• What technologies (platforms like WordPress or Drupal and development environments like Ruby or PHP) do they have experience with?
  • Do they have expertise in a particular technology? If so, ask them when it's not appropriate to use that technology? You want to avoid an agency where every problem looks like the perfect nail for their hammer.
  • What changes will you be able to make to the site without their aid, or that of another designer? Ask for a demonstration on another site they’ve worked on of how to make those changes.
  • What CRM systems (such as Convio, Democracy in Action and so forth) do their technologies integrate with?
  • What CRM systems have they completed recent integration projects with?
  • What are the staff training implications of the technology choices the agency makes?
  • Can you to talk to a customer for whom they completed an integration project?
  • Have they talked to you about the mobile audience, and how their design will accommodate users on smaller screens?
  • Do they talk about where and how to host your web project? Do they have a relationship with hosting companies?
  • What considerations does the agency give to web accessibility?

Support and Maintenance

  • Do they offer ongoing support?
  • How much does ongoing support cost?
  • What response time do they offer with their support package?
  • Can you talk to one of their customers who have been a longtime user of their support services? You want to talk to somebody for whom the honeymoon period is over.


  • How will billing work?
  • What systems and practices do they have in place to ensure that they don't exceed the agreed-upon budget?
  • What happens if they find they need to exceed the budget?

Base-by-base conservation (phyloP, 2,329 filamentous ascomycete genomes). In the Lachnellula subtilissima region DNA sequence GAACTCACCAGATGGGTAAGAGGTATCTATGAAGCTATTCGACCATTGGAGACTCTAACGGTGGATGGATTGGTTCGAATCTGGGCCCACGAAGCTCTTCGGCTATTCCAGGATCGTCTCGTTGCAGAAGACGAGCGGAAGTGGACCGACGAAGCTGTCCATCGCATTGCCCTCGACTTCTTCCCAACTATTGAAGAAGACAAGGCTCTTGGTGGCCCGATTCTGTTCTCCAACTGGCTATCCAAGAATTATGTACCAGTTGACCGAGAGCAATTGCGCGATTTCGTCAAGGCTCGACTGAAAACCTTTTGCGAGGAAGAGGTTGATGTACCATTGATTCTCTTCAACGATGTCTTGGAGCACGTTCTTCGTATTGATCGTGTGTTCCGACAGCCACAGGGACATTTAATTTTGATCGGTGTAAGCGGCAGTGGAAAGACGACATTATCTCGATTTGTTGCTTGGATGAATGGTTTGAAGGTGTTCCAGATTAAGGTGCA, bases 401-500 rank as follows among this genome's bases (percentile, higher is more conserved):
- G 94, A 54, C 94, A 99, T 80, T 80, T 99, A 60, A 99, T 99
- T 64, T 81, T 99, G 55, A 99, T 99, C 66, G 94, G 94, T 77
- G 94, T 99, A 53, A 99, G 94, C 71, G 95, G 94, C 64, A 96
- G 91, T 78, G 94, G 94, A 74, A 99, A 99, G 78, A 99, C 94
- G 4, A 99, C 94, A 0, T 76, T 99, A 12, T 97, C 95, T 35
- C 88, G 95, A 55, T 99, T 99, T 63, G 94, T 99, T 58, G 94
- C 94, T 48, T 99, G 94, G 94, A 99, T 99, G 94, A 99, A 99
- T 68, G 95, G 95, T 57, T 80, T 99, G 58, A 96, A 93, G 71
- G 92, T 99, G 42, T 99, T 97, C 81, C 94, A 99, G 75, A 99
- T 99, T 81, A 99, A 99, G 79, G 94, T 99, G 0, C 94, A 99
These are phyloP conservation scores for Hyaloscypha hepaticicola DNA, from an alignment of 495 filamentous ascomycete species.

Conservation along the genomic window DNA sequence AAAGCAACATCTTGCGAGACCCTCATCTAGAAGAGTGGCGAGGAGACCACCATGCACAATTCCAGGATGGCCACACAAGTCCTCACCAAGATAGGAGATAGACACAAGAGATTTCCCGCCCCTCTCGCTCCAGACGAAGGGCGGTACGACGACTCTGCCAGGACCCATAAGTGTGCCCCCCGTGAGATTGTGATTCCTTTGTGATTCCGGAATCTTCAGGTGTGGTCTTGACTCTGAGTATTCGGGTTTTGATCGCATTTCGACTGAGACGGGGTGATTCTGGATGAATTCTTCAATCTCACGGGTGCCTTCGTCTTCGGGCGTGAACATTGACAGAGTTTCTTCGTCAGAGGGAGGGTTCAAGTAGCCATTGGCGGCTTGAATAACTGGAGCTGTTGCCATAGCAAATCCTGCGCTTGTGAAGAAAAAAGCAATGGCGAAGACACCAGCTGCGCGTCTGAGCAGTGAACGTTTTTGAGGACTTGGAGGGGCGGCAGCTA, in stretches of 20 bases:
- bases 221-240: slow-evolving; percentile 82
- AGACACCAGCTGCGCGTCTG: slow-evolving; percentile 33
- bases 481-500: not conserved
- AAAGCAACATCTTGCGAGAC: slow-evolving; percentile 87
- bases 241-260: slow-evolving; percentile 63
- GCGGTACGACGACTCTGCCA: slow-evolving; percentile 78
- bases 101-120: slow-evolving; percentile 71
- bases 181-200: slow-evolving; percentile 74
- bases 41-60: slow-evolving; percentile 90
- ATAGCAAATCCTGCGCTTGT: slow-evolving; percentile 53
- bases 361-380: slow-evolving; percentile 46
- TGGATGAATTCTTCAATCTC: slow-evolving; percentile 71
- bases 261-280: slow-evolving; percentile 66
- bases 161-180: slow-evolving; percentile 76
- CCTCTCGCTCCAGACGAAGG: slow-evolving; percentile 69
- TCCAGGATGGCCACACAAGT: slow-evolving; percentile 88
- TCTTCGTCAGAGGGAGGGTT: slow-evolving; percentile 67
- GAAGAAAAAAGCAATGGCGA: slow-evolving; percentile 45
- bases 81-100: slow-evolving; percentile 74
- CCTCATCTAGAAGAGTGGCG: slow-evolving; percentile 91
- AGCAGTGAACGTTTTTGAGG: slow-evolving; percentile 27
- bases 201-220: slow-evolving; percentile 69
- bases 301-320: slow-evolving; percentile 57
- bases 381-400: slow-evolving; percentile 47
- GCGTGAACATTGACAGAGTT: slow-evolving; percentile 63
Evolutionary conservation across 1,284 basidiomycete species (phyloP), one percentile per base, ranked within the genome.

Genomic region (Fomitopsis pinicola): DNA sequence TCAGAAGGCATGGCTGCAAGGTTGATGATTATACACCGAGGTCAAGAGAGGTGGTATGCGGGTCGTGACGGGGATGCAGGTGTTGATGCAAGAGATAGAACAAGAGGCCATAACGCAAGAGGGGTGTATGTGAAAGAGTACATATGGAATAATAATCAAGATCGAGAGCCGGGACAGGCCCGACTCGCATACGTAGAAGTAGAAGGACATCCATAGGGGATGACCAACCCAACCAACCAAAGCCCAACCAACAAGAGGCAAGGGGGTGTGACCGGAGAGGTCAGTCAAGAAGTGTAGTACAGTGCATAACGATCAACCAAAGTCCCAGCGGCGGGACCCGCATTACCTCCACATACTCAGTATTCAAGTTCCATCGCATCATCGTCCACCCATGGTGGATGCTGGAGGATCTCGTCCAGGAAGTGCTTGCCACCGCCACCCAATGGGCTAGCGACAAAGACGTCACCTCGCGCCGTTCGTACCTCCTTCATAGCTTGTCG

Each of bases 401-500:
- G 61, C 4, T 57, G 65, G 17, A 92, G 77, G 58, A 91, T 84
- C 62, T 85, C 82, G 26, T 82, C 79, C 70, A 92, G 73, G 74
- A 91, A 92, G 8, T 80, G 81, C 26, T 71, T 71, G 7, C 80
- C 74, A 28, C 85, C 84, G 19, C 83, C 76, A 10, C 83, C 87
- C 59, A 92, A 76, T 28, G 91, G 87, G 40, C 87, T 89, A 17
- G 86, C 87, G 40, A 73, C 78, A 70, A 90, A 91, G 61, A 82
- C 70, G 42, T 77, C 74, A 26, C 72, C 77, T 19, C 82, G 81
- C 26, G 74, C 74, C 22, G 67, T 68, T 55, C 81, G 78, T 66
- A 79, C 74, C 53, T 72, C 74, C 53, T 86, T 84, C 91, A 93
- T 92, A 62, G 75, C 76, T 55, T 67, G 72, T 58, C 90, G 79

• In their proposal, have they accounted for additional costs unrelated to staffing, such as stock photography or software subscriptions?


  • What are the milestones associated with their development process?
  • What are the deliverables associated with each of these milestones?
  • Are they comfortable with hitting the deadline you've identified?
  • Who will be the project manager on the project. Ask if you can have a quick call with this person, to gauge their likability and communication style.
  • How many design revisions are included in the process? That is, how many steps are there between the first draft and the final one.
  • If you need to register a new domain, who will do this?
  • Will the agency have a role in developing the website content? If so, what?
  • Do you have multi-language needs? If so, has the agency worked on other multi-language sites?


  • Do you actually like the people at the agency? You're going to be working with them for months.
  • Who will own the source files (Photoshop files and such) associated with the project after their work is complete?
  • Who will own the copyrights associated with their work on your web project?
  • Have they genuinely attempted to understand your organization's goals for the web project?
  • Do they speak in web marketing lingo, using terms like 'conversions' and 'calls to action'? While it's not hard to fake this, a few probing questions about previous projects should separate the fakers from the experts.
  • Where is the agency located? A few in-person meetings can go a long way.
  • Do they outsource their work? If so, what parts and to whom?
  • Has the agency asked about the demographics of your audience? If many of them are elderly, for example, or in the developing world, then they'll want to factor these issues into their designs.
  • What is their reputation? Ask your colleagues if they've heard of the agency, and what they think of them.